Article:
Finally, Owen’s argument once again depends largely on his exegesis of John 17 as a discussion of the elect believers in opposition to the non-elect world. As was demonstrated above, the contrast is not between the elect and non-elect (there is no mention of election or reprobation in this passage), but between the apostles and the rest of the world. The fact that Jesus states that he is not praying for the world is not an indication that he doesn’t pray for non-believers (as is evidenced by the intercession he makes for his persecutors), but simply that the intent of that specific prayer was for the apostles.


Richard W. Daniels said...

You disagree with Luther, then? For Luther says on this, "Let us return to Chrysostom. In the first place, He did not make a testament for all, because “He disinherits some,” as He says in John 17:9: “I am praying for them, not for the world.” Likewise in John 17:20: “I do not pray for these only, but also for those who are to believe in Me through their word.” Likewise because He did not say “for all” but “which will be shed for many” (Mark 14:24; Matt. 26:28). And here (Heb. 9:15) we read: “So that those who are called may receive the promised eternal salvation.” But this touches on the subject of predestination, which is either too difficult or too harsh for our feeble intellect to be able to grasp."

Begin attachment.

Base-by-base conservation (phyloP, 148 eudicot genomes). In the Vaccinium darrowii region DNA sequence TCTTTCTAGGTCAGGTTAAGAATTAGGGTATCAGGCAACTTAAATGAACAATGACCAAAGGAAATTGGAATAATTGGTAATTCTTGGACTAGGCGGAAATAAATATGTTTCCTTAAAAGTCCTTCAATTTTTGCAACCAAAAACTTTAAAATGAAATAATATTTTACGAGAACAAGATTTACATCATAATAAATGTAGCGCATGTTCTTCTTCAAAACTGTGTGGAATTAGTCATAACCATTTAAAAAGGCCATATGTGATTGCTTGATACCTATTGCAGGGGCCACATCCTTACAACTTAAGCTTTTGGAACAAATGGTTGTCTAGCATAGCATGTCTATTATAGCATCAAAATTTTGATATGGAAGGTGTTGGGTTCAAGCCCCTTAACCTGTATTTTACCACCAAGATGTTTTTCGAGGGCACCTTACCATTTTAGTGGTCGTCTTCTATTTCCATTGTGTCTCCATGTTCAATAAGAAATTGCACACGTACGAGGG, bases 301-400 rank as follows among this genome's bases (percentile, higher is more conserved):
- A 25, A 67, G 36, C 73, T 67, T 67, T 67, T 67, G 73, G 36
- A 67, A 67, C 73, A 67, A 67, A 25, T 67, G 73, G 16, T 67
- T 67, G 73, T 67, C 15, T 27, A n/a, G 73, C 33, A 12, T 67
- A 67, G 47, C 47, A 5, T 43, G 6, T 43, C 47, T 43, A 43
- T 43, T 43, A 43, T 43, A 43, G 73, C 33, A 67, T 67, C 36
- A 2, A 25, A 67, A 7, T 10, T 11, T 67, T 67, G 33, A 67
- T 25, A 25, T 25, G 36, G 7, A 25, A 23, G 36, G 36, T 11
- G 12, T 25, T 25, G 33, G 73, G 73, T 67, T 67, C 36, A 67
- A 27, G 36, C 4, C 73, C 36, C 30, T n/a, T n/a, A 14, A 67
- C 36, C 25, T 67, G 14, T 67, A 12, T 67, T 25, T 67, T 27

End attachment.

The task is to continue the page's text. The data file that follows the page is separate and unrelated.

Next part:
Jordan Cooper said...

I assume this is from Luther's Hebrews commentary? A citation would be helpful. This is an early writing of Luther's, prior to the great reformation discovery and so I'm not sure what validity this would have for his later theology. Either, way, no I would not agree with this utilization of John 17.

Bruce Zittlow said...

The farther Luther got from Rome, the farther he got from the medieval Catholic predilection for limiting the atonement. After 1525 I don't think it's possible to find one Luther quote that would even hint at it, and there are several that would mitigate against taking his comments in Bondage of the Will in an extreme manner. Regarding Jesus' prayer in John 17, it's not like that is the only prayer that Jesus prayed. And Paul, under inspiration of the Holy Spirit urges us to pray for 'all men.' (ARe we not to pray for women?)